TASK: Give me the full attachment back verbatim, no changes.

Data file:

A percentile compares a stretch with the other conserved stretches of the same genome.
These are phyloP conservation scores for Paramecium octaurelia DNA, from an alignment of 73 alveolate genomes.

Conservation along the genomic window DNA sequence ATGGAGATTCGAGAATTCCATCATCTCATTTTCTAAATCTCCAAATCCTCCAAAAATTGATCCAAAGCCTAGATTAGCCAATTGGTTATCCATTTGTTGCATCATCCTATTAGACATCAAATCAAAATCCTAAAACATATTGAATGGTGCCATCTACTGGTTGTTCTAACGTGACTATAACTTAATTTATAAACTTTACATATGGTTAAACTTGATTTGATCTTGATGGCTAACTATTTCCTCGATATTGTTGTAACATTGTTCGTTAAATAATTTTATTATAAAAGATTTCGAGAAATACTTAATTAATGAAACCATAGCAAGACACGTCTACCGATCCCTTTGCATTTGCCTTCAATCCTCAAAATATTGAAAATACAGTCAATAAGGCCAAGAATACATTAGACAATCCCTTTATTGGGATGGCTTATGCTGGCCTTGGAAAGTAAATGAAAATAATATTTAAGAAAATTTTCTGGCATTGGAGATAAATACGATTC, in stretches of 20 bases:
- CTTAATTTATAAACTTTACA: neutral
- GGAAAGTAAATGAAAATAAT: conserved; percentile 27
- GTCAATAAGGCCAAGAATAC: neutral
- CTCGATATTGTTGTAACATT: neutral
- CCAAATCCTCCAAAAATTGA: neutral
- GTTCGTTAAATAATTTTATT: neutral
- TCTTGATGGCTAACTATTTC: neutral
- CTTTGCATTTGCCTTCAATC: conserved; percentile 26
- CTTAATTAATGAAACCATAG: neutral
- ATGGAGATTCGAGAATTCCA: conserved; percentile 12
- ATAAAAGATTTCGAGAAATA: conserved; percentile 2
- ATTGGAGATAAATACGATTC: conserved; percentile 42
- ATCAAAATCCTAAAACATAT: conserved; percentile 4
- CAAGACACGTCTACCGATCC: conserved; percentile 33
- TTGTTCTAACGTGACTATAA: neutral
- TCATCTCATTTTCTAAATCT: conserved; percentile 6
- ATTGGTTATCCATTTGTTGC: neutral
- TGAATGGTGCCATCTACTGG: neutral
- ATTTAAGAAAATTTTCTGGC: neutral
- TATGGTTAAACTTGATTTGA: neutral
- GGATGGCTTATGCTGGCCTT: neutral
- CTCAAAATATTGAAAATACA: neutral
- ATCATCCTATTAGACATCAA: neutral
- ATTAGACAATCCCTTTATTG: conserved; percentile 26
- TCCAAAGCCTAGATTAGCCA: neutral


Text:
A percentile compares a stretch with the other conserved stretches of the same genome.
These are phyloP conservation scores for Paramecium octaurelia DNA, from an alignment of 73 alveolate genomes.

Conservation along the genomic window DNA sequence ATGGAGATTCGAGAATTCCATCATCTCATTTTCTAAATCTCCAAATCCTCCAAAAATTGATCCAAAGCCTAGATTAGCCAATTGGTTATCCATTTGTTGCATCATCCTATTAGACATCAAATCAAAATCCTAAAACATATTGAATGGTGCCATCTACTGGTTGTTCTAACGTGACTATAACTTAATTTATAAACTTTACATATGGTTAAACTTGATTTGATCTTGATGGCTAACTATTTCCTCGATATTGTTGTAACATTGTTCGTTAAATAATTTTATTATAAAAGATTTCGAGAAATACTTAATTAATGAAACCATAGCAAGACACGTCTACCGATCCCTTTGCATTTGCCTTCAATCCTCAAAATATTGAAAATACAGTCAATAAGGCCAAGAATACATTAGACAATCCCTTTATTGGGATGGCTTATGCTGGCCTTGGAAAGTAAATGAAAATAATATTTAAGAAAATTTTCTGGCATTGGAGATAAATACGATTC, in stretches of 20 bases:
- CTTAATTTATAAACTTTACA: neutral
- GGAAAGTAAATGAAAATAAT: conserved; percentile 27
- GTCAATAAGGCCAAGAATAC: neutral
- CTCGATATTGTTGTAACATT: neutral
- CCAAATCCTCCAAAAATTGA: neutral
- GTTCGTTAAATAATTTTATT: neutral
- TCTTGATGGCTAACTATTTC: neutral
- CTTTGCATTTGCCTTCAATC: conserved; percentile 26
- CTTAATTAATGAAACCATAG: neutral
- ATGGAGATTCGAGAATTCCA: conserved; percentile 12
- ATAAAAGATTTCGAGAAATA: conserved; percentile 2
- ATTGGAGATAAATACGATTC: conserved; percentile 42
- ATCAAAATCCTAAAACATAT: conserved; percentile 4
- CAAGACACGTCTACCGATCC: conserved; percentile 33
- TTGTTCTAACGTGACTATAA: neutral
- TCATCTCATTTTCTAAATCT: conserved; percentile 6
- ATTGGTTATCCATTTGTTGC: neutral
- TGAATGGTGCCATCTACTGG: neutral
- ATTTAAGAAAATTTTCTGGC: neutral
- TATGGTTAAACTTGATTTGA: neutral
- GGATGGCTTATGCTGGCCTT: neutral
- CTCAAAATATTGAAAATACA: neutral
- ATCATCCTATTAGACATCAA: neutral
- ATTAGACAATCCCTTTATTG: conserved; percentile 26
- TCCAAAGCCTAGATTAGCCA: neutral